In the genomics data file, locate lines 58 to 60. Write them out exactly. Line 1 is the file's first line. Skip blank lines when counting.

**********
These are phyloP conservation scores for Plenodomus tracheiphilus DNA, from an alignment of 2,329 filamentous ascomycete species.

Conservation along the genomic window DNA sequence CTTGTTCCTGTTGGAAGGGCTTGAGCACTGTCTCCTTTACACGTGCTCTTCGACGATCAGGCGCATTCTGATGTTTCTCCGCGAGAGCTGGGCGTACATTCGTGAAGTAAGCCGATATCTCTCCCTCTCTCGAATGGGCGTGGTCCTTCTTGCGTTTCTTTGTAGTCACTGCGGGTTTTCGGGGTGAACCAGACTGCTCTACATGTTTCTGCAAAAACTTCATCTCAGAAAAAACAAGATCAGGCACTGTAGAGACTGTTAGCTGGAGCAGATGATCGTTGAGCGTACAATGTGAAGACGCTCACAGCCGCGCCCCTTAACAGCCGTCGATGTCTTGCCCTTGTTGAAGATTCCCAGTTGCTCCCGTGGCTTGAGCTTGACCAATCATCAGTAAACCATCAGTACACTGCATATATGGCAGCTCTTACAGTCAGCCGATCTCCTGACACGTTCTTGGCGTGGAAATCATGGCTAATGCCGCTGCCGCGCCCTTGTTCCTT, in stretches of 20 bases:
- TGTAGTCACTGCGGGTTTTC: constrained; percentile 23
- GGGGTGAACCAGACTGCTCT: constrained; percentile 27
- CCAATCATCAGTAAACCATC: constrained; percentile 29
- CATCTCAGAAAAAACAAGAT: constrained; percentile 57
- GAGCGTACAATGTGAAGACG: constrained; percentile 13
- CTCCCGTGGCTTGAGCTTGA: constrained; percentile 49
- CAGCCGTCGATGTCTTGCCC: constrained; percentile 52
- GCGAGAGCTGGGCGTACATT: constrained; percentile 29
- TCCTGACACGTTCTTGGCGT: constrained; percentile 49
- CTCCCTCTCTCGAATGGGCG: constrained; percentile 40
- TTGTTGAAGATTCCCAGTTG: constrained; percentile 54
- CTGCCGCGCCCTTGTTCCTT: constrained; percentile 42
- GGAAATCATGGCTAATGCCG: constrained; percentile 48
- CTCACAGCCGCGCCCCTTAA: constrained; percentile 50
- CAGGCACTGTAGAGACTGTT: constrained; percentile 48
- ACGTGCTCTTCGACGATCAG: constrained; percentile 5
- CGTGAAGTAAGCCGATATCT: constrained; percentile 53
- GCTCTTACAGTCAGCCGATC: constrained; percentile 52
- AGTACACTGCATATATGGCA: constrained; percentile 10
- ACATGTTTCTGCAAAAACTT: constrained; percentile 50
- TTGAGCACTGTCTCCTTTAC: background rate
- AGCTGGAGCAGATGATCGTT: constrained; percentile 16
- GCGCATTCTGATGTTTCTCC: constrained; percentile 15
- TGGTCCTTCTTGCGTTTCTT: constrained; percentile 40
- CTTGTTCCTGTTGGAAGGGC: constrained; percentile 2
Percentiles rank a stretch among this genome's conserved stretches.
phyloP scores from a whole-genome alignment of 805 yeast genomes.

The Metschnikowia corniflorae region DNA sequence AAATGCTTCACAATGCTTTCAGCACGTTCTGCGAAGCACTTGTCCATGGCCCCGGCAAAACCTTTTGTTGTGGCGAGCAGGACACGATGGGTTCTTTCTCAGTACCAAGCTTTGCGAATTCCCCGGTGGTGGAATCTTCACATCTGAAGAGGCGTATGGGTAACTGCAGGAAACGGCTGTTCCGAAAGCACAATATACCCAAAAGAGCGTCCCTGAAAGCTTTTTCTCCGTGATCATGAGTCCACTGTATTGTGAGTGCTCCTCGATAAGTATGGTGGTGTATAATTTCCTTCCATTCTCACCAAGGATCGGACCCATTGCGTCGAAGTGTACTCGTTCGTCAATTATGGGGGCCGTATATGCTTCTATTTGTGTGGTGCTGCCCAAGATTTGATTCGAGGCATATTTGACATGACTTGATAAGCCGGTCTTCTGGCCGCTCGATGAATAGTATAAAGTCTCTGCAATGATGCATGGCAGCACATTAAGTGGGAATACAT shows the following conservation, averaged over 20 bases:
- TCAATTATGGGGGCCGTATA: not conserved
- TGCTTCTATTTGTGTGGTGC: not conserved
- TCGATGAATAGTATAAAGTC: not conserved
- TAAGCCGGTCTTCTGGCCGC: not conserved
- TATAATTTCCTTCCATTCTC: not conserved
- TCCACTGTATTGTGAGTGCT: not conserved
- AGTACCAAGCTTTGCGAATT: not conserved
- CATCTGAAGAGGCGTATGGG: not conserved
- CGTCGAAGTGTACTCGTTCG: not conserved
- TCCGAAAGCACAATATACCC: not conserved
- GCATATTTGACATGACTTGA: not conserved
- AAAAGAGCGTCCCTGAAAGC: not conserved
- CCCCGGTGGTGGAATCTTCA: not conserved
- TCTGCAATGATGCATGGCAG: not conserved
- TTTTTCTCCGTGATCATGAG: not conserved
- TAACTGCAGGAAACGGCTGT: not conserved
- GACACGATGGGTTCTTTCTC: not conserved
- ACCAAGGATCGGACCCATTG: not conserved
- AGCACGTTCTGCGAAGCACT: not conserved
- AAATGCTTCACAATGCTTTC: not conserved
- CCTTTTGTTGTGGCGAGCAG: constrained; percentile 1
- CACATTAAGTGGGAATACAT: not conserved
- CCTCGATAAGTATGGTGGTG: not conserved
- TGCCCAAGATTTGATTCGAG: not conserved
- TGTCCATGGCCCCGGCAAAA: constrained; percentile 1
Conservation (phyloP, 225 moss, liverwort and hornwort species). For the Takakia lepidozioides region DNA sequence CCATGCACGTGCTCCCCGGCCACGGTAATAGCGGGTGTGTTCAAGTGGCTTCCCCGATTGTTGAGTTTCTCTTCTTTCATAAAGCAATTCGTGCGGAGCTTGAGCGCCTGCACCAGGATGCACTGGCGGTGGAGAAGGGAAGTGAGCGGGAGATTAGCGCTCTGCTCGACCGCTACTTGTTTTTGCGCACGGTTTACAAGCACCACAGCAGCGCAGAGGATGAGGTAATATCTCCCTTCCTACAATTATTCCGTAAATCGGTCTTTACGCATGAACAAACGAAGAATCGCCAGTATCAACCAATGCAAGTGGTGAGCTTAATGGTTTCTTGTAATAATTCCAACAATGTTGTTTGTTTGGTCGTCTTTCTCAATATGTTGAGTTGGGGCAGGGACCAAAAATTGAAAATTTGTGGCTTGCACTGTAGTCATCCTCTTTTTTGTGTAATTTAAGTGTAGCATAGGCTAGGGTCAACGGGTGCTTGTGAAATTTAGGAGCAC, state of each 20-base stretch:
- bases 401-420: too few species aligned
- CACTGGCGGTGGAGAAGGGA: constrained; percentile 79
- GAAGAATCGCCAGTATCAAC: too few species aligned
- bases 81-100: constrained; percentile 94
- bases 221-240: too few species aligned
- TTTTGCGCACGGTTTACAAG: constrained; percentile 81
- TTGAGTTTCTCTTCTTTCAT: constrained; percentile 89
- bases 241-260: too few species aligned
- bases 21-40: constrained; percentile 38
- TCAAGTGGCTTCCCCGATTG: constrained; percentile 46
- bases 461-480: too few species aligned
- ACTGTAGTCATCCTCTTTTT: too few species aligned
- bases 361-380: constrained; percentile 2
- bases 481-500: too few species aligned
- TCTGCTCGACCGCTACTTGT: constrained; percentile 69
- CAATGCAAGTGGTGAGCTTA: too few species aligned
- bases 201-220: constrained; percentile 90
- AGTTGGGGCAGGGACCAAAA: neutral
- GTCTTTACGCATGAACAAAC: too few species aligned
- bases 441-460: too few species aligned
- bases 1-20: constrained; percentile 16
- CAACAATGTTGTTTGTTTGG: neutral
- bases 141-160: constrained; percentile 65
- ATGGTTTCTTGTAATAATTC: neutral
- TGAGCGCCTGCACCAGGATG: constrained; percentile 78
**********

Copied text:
- CACTGGCGGTGGAGAAGGGA: constrained; percentile 79
- GAAGAATCGCCAGTATCAAC: too few species aligned
- bases 81-100: constrained; percentile 94